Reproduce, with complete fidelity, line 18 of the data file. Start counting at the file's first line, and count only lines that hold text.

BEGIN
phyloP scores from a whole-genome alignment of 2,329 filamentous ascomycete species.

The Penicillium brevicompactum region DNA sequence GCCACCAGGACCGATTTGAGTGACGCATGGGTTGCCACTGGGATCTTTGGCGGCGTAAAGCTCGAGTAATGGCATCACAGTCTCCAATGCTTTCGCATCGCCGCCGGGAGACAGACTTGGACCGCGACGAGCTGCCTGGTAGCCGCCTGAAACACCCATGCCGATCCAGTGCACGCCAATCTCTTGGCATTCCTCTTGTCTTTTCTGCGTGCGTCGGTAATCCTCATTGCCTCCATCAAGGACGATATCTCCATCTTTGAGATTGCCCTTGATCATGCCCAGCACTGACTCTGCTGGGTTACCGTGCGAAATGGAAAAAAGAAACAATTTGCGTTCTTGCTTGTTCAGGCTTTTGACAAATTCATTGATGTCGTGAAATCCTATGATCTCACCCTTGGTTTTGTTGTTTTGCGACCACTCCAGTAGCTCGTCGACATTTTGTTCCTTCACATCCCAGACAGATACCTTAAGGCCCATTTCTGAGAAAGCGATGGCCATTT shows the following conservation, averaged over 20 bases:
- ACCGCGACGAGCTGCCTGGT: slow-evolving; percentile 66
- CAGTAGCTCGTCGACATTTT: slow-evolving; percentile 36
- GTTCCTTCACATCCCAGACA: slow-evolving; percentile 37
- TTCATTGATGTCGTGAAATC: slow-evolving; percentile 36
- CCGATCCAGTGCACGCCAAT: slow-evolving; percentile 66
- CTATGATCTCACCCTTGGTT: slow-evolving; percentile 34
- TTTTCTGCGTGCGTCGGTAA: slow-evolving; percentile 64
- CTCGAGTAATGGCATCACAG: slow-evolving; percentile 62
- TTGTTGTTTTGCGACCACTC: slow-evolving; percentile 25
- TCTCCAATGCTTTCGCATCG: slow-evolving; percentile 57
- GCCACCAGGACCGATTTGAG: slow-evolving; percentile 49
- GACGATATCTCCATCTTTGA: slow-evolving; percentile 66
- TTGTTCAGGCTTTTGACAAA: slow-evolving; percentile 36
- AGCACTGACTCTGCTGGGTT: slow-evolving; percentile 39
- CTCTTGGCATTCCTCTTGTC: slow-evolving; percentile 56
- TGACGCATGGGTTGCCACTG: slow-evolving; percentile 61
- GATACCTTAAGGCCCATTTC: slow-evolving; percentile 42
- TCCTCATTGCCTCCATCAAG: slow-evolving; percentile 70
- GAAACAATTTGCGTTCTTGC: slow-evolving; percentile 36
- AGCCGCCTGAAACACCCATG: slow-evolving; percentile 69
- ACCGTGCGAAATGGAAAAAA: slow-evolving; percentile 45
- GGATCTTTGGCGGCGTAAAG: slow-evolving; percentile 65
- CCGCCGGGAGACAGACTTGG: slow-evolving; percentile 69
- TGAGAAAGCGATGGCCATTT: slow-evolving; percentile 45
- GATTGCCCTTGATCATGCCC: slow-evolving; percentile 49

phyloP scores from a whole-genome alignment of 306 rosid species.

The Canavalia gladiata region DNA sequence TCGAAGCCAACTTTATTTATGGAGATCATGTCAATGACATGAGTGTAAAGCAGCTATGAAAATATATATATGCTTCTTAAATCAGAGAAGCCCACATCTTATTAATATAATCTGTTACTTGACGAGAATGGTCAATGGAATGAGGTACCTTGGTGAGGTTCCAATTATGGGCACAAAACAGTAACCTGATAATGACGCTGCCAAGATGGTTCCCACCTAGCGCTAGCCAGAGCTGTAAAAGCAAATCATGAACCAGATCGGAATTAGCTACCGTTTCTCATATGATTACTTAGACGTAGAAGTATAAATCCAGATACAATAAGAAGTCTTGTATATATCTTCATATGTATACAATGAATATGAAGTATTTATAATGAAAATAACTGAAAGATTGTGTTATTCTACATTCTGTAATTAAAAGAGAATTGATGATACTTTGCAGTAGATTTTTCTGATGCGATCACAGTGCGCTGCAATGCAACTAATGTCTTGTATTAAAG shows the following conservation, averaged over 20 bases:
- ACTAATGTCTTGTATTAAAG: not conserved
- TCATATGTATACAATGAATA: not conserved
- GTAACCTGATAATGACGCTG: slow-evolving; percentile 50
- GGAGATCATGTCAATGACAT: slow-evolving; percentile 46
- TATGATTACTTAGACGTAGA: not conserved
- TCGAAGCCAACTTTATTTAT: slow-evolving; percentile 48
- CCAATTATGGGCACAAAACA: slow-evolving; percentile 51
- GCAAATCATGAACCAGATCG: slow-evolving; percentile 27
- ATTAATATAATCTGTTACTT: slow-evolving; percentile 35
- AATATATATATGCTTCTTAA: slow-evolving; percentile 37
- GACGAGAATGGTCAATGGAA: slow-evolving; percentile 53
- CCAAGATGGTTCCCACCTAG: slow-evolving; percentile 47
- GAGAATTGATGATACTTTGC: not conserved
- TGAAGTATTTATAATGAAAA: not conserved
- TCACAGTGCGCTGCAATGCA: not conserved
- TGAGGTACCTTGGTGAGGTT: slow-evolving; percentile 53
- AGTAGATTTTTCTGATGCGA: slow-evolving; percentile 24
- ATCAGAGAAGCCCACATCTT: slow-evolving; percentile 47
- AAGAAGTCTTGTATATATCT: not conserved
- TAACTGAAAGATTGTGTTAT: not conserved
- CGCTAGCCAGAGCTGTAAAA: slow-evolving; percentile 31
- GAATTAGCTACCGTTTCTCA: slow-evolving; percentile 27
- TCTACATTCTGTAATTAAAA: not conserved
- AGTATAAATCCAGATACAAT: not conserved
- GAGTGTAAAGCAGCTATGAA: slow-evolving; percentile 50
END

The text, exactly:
- TGACGCATGGGTTGCCACTG: slow-evolving; percentile 61